NEW YORK (AP) — In a story Feb. 27 about Sears Holdings Corp., The Associated Press reported erroneously that Chief Financial Officer Rob Schriesheim said in a statement that the actions Sears took in 2014 — such as store closures and inventory reduction — generated $2.3 billion in liquidity.
Sears says the actions that generated that cash included: the spinoff of Lands' End, domestic real estate transactions, a rights offering for senior unsecured notes with warrants, a short-term loan secured by certain real properties and a rights offering for 40 million common shares in Sears Canada.
A corrected version of the story is below:
Sears 4Q loss narrows, sales slide as business shifts
Sears 4th-quarter loss narrows but sales fall sharply as it sheds assets
By MICHELLE CHAPMAN
AP Business Writer
NEW YORK (AP) — Sears recorded its fourth straight year of falling profit and revenue, even as cost cutting and store closures helped narrow its loss for the fourth quarter.
The Hoffman Estates, Illinois-based company, which runs Kmart and its namesake stores, has been closing stores, selling assets and slashing inventory as it continues with efforts to turn around its business. But the retailer and its CEO and chairman, Edward Lampert, still face challenges.
Lampert, a billionaire hedge fund manager, combined Sears and Kmart in 2005, about two years after he helped bring Kmart out of bankruptcy. But the retail landscape has undergone seismic shifts in recent years and the tie-up hasn't gelled.
To try to get back on track, Sears has shifted its focus from running a store network to operating an online and offline business tied together by its Shop Your Way loyalty program. Sales to Shop Your Way members accounted for 72 percent of eligible sales for the fourth quarter — the same as in the third quarter.
Lampert said in a letter to shareholders, employees and members that without the aggressive steps the company has taken, "we would be stuck on the same path that has claimed retailers like Circuit City, Borders, Radio Shack and others."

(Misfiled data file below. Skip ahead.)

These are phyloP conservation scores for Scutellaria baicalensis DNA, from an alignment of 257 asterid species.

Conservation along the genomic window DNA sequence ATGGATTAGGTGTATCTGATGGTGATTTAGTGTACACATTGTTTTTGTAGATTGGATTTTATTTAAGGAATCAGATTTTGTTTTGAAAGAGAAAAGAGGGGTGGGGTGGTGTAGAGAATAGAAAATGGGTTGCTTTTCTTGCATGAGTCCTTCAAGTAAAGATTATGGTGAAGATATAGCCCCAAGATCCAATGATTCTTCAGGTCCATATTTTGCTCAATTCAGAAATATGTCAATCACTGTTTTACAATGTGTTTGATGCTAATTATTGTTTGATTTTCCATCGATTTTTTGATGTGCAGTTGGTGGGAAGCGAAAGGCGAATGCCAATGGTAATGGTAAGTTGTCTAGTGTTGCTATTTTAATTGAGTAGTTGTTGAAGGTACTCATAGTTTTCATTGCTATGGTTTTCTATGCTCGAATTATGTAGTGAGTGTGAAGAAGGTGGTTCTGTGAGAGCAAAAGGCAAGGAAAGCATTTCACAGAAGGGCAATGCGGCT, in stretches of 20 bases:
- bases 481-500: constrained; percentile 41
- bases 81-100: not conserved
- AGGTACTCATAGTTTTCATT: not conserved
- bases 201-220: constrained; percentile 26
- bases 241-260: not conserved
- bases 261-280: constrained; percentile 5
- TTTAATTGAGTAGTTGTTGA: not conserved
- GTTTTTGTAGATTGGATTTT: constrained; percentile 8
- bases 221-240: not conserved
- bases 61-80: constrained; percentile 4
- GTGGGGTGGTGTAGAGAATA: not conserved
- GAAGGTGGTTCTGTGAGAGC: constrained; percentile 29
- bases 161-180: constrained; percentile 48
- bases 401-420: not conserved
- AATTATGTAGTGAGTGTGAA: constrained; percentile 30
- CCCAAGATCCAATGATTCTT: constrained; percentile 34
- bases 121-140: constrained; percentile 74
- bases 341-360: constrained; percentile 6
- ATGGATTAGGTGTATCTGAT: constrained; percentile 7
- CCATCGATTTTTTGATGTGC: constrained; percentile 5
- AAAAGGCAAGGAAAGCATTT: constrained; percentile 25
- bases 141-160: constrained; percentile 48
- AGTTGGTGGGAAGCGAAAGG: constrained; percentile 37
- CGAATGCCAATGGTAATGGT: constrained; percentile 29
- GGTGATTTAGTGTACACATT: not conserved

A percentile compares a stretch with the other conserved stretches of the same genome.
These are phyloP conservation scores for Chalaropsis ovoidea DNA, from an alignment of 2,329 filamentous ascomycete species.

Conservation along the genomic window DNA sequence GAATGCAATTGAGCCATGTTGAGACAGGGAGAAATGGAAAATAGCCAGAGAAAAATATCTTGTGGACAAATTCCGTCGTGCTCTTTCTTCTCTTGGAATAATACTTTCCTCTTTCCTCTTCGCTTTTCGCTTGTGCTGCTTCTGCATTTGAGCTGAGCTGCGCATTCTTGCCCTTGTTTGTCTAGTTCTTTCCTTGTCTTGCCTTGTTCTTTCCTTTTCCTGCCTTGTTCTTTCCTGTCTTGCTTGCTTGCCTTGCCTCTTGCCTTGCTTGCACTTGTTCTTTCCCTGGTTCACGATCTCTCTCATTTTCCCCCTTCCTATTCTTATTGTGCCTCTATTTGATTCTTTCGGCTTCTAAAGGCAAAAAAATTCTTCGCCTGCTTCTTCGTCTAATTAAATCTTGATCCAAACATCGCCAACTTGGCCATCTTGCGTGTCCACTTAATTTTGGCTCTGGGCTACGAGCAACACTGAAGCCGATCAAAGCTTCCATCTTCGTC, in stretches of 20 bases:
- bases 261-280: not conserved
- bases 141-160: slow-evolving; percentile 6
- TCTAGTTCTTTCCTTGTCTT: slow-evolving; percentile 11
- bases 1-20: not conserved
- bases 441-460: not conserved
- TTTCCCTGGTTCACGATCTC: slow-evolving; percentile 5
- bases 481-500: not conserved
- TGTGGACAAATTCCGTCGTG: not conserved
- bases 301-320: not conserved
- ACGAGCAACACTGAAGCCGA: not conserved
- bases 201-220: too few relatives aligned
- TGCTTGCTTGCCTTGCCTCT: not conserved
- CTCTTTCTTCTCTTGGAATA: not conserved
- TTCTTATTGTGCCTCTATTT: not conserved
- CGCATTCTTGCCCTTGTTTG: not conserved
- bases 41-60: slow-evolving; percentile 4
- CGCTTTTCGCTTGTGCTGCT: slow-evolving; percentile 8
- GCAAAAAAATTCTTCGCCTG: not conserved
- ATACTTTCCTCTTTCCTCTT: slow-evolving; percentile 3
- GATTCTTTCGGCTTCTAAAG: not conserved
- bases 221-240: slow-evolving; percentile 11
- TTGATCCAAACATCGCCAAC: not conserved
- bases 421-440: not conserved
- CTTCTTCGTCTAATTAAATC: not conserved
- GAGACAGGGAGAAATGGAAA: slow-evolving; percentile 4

"Our only option is to become better equipped to support, anticipate and exceed our members' needs," he said.
Sears lost $159 million, or $1.50 per share, for the period ended Jan. 31. A year earlier it lost $358 million, or $3.37 per share.
Revenue declined to $8.1 billion from $10.59 billion after the sale of most of stake in its Canadian unit, the spinoff of Lands' End, and the closure of more Kmart and Sears stores. That helped to trim costs and expenses to $8.23 billion, from $10.73 billion last year.
Sales at Sears stores open at least a year fell 7 percent. For Kmart, the metric slipped 2 percent. Both Sears and Kmart were hurt by weak consumer electronics sales.
The company's plans to form a real estate investment trust are moving forward and it expects it to create and separate that company in May or June. It anticipates between 200 and 300 Sears and Kmart stores being sold to the REIT, with proceeds estimated to be more than $2 billion.
Sears Holdings Corp. has more than 1,700 Sears and Kmart stores. It had 3,523 stores just five years ago.
For the year, Sears' loss widened to $1.68 billion, or $15.82 per share, from a loss of $1.37 billion, or $12.87 per share, in the prior year. Revenue fell to $31.2 billion from $36.19 billion.
The retailer closed about 234 underperforming Kmart and Sears stores in 2014, with the majority being Kmart stores.
Sears said Thursday that it had about $800 million available under its credit facility and $250 million in cash at quarter's end. Chief Financial Officer Rob Schriesheim said in a statement that the actions it took in 2014 generated $2.3 billion in liquidity. These actions included the Lands' End spinoff, domestic real estate transactions, a rights offering for senior unsecured notes with warrants, a short-term loan secured by certain real properties and a rights offering for 40 million common shares in Sears Canada.
Sears also announced that it is amending and extending a $400 million short-term loan that it took out in September from a hedge fund run by Lampert. The company said it will now repay $200 million of the loan on Monday. The remainder of the loan was extended until June 1 or until the company receives proceeds from the potential REIT transaction, whichever is soonest.
Total long-term debt rose to $3.2 billion from $2.9 billion a year earlier.
Its shares slipped 90 cents, or 2.4 percent, to $37 in premarket trading shortly before the market open.